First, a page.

Fuels made from tropically grown crops (sugarcane, palm) are generally more efficient, not only because they are more efficient converters of sunlight into biomass, but also because they are more labour-intensive, less fossil-fuel intensive, and less fertiliser- and pesticide-intensive46. The global biofuels industry will naturally increase the demand for raw materials in tropical areas, where yields are higher, production costs are lower, and where there is often less regulatory pressure, and less environmental limitations on crop expansion. This combination of factors could contribute to increasing rates of deforestation and changes in soil use in the ever diminishing tropical forest and jungle areas.

42 43

44

45 46

Ibid. The example of improving sugarcane prices without significant effect on rural workers’ wages is telling. IDB, 2006, op. cit.; Runge, F. and Senauer B., “How Biofuels could starve the Poor”, Foreign Affairs, June 2007. Sugarcane price formation is unusual. The raw material represents approximately 60% of the price of the sugar/alcohol produced. Approximately 60% of the price of sugarcane is due to wages, a markedly different percentage from other energy sectors. Thus, roughly 36% of the value added of the energy production goes to the workers involved in the raw-materials phase of the process. Forum Umwelt & Entwicklung, Global Market for Bioenergy Between Climate Protection and Development Policy, Bonn, 2005. Greenpeace. Bioenergy: opportunities and risks, May 2007.

28

ECLAC – Project Documents Collection

The contribution of biofuels to the sustainability of …

(e)

Energy and environmental balance

Biofuels must demonstrate that their project cycle has a net positive effect in terms of energy, since a significant amount of energy is required in growing, harvesting and processing the crops involved. The amount of GHG produced in the growing47 and production phases, to say nothing of transportation and the associated fuel use, are also relevant factors. If increased production is achieved through deforestation, the net impact, in terms of emissions, will be even more dramatic48. (f) Institutional factors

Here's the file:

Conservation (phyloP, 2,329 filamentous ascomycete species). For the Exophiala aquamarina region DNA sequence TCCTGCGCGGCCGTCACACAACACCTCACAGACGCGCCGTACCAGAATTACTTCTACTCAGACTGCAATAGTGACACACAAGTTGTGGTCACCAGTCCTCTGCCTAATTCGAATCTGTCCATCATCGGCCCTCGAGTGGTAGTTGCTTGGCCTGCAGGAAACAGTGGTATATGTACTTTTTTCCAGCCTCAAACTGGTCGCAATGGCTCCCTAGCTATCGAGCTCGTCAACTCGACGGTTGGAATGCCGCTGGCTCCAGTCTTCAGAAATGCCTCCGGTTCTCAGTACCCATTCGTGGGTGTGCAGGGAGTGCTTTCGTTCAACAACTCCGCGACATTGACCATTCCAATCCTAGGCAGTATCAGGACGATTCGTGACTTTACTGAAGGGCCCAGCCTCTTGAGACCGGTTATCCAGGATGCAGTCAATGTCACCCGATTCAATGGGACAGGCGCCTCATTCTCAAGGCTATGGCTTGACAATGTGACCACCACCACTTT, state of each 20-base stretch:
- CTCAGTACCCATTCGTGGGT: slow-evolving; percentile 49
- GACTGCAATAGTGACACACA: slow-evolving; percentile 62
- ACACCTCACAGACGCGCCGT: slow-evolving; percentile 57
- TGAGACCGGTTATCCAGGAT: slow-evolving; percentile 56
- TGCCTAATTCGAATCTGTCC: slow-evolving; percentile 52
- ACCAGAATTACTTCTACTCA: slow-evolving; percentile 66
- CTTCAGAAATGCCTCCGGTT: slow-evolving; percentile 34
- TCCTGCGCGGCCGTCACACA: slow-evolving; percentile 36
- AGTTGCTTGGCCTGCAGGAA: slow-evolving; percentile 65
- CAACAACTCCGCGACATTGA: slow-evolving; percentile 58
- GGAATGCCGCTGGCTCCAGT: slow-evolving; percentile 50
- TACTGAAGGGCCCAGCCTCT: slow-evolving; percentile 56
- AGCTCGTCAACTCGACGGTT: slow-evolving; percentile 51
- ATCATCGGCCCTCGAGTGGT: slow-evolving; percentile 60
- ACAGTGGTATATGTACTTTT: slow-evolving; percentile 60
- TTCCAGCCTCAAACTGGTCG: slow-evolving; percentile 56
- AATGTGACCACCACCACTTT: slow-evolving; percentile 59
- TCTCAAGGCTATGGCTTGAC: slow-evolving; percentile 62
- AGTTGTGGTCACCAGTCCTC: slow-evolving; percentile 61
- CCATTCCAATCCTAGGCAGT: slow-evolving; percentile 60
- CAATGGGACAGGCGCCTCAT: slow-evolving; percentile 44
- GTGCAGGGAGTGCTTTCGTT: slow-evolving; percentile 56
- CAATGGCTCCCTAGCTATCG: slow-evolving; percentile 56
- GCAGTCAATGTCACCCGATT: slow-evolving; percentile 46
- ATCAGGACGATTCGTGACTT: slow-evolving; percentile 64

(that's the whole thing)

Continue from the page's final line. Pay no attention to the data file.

Recent advances in developing indicators of sustainability attribute special importance to the socalled institutional dimension49. An adequate institutional framework is a necessary condition for developing and maintaining a biofuels system that is economically efficient, socially equitable and environment friendly. It is institutions, including legal/political and regulatory frameworks, that produce policy, strategy and action, and thus have an impact on all three planes—economic, social and environmental. The effectiveness of public policy will require a proper information system, technical capacity, research and development, and reliable monitoring of progress toward meeting objectives. Institutional structures, legal and regulatory frameworks, and monitoring and control of the distribution of the value added throughout the biofuels production chain, as well as rural producers’ location and their share of the ownership of local processing plants, are prerequisites to improving the mix and distribution of benefits. As we have mentioned, biofuels may have great potential to produce new opportunities for rural areas and reduce rural poverty; however, this depends on how programmes are implemented, since there is a risk that programmes could “lead to land concentration and loss of jobs, if mechanisation increases and input and food prices rise. Thus, the positive effects are neither automatic nor inherent, but depend on how the programmes are designed50”. (g) Uncertainties connected with alternative technologies: second-generation biofuels

As will be seen, a number of first-generation technologies have been disseminated and tested —even at the industrial level— and bioethanol and biodiesel have been commercially marketed. There are other alternatives for producing biofuels, especially bioethanol, based on the cellulose from trees, bushes and agricultural residues. For biodiesel, second-generation technology based on the oils from certain types of algae can also be used. We speak of “second-generation” technologies when the end products are the so-called advanced biofuels, such as those produced by the Fischer-Tropsch reaction, biomethanol, biohydrogen, singas, bioethanol from cellulose, and biodiesel from algae.